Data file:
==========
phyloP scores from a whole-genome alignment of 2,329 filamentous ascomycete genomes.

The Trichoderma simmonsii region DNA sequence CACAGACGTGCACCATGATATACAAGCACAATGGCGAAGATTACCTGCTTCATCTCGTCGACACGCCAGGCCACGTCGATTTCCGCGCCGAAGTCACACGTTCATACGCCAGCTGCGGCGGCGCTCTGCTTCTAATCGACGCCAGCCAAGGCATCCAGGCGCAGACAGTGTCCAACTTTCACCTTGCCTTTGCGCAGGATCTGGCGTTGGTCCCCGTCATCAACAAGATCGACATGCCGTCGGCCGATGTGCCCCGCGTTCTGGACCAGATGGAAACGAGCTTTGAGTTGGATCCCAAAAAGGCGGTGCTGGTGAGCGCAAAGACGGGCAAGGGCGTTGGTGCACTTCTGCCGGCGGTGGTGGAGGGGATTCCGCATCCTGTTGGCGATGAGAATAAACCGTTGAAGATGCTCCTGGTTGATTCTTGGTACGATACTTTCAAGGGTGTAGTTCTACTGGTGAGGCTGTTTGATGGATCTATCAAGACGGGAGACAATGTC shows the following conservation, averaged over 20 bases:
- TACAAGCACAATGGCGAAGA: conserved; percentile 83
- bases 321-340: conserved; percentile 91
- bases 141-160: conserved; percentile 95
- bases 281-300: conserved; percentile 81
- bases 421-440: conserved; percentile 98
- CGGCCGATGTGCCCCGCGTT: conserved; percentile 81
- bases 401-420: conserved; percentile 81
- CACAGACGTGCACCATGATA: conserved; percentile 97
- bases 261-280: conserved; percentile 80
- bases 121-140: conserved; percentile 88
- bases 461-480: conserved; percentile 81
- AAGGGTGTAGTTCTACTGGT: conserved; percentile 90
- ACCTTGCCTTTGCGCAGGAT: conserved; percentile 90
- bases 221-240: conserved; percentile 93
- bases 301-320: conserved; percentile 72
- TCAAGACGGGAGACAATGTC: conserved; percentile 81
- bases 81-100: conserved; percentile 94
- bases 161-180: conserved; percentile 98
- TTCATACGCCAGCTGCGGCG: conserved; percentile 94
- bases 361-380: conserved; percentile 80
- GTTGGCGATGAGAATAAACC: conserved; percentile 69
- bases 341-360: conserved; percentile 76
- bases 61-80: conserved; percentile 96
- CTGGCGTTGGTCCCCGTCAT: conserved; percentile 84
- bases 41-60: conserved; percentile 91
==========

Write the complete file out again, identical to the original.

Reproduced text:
phyloP scores from a whole-genome alignment of 2,329 filamentous ascomycete genomes.

The Trichoderma simmonsii region DNA sequence CACAGACGTGCACCATGATATACAAGCACAATGGCGAAGATTACCTGCTTCATCTCGTCGACACGCCAGGCCACGTCGATTTCCGCGCCGAAGTCACACGTTCATACGCCAGCTGCGGCGGCGCTCTGCTTCTAATCGACGCCAGCCAAGGCATCCAGGCGCAGACAGTGTCCAACTTTCACCTTGCCTTTGCGCAGGATCTGGCGTTGGTCCCCGTCATCAACAAGATCGACATGCCGTCGGCCGATGTGCCCCGCGTTCTGGACCAGATGGAAACGAGCTTTGAGTTGGATCCCAAAAAGGCGGTGCTGGTGAGCGCAAAGACGGGCAAGGGCGTTGGTGCACTTCTGCCGGCGGTGGTGGAGGGGATTCCGCATCCTGTTGGCGATGAGAATAAACCGTTGAAGATGCTCCTGGTTGATTCTTGGTACGATACTTTCAAGGGTGTAGTTCTACTGGTGAGGCTGTTTGATGGATCTATCAAGACGGGAGACAATGTC shows the following conservation, averaged over 20 bases:
- TACAAGCACAATGGCGAAGA: conserved; percentile 83
- bases 321-340: conserved; percentile 91
- bases 141-160: conserved; percentile 95
- bases 281-300: conserved; percentile 81
- bases 421-440: conserved; percentile 98
- CGGCCGATGTGCCCCGCGTT: conserved; percentile 81
- bases 401-420: conserved; percentile 81
- CACAGACGTGCACCATGATA: conserved; percentile 97
- bases 261-280: conserved; percentile 80
- bases 121-140: conserved; percentile 88
- bases 461-480: conserved; percentile 81
- AAGGGTGTAGTTCTACTGGT: conserved; percentile 90
- ACCTTGCCTTTGCGCAGGAT: conserved; percentile 90
- bases 221-240: conserved; percentile 93
- bases 301-320: conserved; percentile 72
- TCAAGACGGGAGACAATGTC: conserved; percentile 81
- bases 81-100: conserved; percentile 94
- bases 161-180: conserved; percentile 98
- TTCATACGCCAGCTGCGGCG: conserved; percentile 94
- bases 361-380: conserved; percentile 80
- GTTGGCGATGAGAATAAACC: conserved; percentile 69
- bases 341-360: conserved; percentile 76
- bases 61-80: conserved; percentile 96
- CTGGCGTTGGTCCCCGTCAT: conserved; percentile 84
- bases 41-60: conserved; percentile 91